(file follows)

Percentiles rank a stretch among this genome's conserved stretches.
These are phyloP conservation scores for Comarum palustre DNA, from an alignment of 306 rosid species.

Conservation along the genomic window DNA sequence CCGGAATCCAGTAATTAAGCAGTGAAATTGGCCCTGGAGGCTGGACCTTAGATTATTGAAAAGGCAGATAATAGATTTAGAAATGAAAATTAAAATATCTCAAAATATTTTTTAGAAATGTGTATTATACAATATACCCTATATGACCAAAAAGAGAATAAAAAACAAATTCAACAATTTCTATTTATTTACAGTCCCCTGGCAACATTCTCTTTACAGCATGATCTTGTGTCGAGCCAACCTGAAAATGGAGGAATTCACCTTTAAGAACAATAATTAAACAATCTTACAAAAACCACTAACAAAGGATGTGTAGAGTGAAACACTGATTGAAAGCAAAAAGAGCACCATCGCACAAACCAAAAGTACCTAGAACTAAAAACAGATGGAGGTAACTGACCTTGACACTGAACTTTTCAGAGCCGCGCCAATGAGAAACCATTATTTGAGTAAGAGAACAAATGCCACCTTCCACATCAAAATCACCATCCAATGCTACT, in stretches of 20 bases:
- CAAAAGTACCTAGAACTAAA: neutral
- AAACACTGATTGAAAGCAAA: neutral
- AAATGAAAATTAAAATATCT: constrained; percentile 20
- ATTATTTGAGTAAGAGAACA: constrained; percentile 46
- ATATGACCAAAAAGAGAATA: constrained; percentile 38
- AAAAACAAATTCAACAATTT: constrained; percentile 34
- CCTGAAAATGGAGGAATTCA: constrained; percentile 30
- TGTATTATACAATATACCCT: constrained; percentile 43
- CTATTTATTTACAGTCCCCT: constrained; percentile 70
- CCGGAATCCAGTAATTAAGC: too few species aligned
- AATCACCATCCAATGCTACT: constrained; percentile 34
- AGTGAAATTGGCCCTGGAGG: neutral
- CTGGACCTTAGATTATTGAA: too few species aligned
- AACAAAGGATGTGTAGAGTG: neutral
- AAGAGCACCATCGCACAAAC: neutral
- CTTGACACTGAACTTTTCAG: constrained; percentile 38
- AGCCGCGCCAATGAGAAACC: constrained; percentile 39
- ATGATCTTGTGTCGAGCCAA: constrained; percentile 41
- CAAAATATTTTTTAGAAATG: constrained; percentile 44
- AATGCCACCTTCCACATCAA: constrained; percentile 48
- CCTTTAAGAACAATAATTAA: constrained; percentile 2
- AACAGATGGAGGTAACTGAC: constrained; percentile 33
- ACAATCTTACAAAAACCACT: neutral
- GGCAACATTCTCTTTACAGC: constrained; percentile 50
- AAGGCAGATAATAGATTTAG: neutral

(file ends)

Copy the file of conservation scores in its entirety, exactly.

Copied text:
Percentiles rank a stretch among this genome's conserved stretches.
These are phyloP conservation scores for Comarum palustre DNA, from an alignment of 306 rosid species.

Conservation along the genomic window DNA sequence CCGGAATCCAGTAATTAAGCAGTGAAATTGGCCCTGGAGGCTGGACCTTAGATTATTGAAAAGGCAGATAATAGATTTAGAAATGAAAATTAAAATATCTCAAAATATTTTTTAGAAATGTGTATTATACAATATACCCTATATGACCAAAAAGAGAATAAAAAACAAATTCAACAATTTCTATTTATTTACAGTCCCCTGGCAACATTCTCTTTACAGCATGATCTTGTGTCGAGCCAACCTGAAAATGGAGGAATTCACCTTTAAGAACAATAATTAAACAATCTTACAAAAACCACTAACAAAGGATGTGTAGAGTGAAACACTGATTGAAAGCAAAAAGAGCACCATCGCACAAACCAAAAGTACCTAGAACTAAAAACAGATGGAGGTAACTGACCTTGACACTGAACTTTTCAGAGCCGCGCCAATGAGAAACCATTATTTGAGTAAGAGAACAAATGCCACCTTCCACATCAAAATCACCATCCAATGCTACT, in stretches of 20 bases:
- CAAAAGTACCTAGAACTAAA: neutral
- AAACACTGATTGAAAGCAAA: neutral
- AAATGAAAATTAAAATATCT: constrained; percentile 20
- ATTATTTGAGTAAGAGAACA: constrained; percentile 46
- ATATGACCAAAAAGAGAATA: constrained; percentile 38
- AAAAACAAATTCAACAATTT: constrained; percentile 34
- CCTGAAAATGGAGGAATTCA: constrained; percentile 30
- TGTATTATACAATATACCCT: constrained; percentile 43
- CTATTTATTTACAGTCCCCT: constrained; percentile 70
- CCGGAATCCAGTAATTAAGC: too few species aligned
- AATCACCATCCAATGCTACT: constrained; percentile 34
- AGTGAAATTGGCCCTGGAGG: neutral
- CTGGACCTTAGATTATTGAA: too few species aligned
- AACAAAGGATGTGTAGAGTG: neutral
- AAGAGCACCATCGCACAAAC: neutral
- CTTGACACTGAACTTTTCAG: constrained; percentile 38
- AGCCGCGCCAATGAGAAACC: constrained; percentile 39
- ATGATCTTGTGTCGAGCCAA: constrained; percentile 41
- CAAAATATTTTTTAGAAATG: constrained; percentile 44
- AATGCCACCTTCCACATCAA: constrained; percentile 48
- CCTTTAAGAACAATAATTAA: constrained; percentile 2
- AACAGATGGAGGTAACTGAC: constrained; percentile 33
- ACAATCTTACAAAAACCACT: neutral
- GGCAACATTCTCTTTACAGC: constrained; percentile 50
- AAGGCAGATAATAGATTTAG: neutral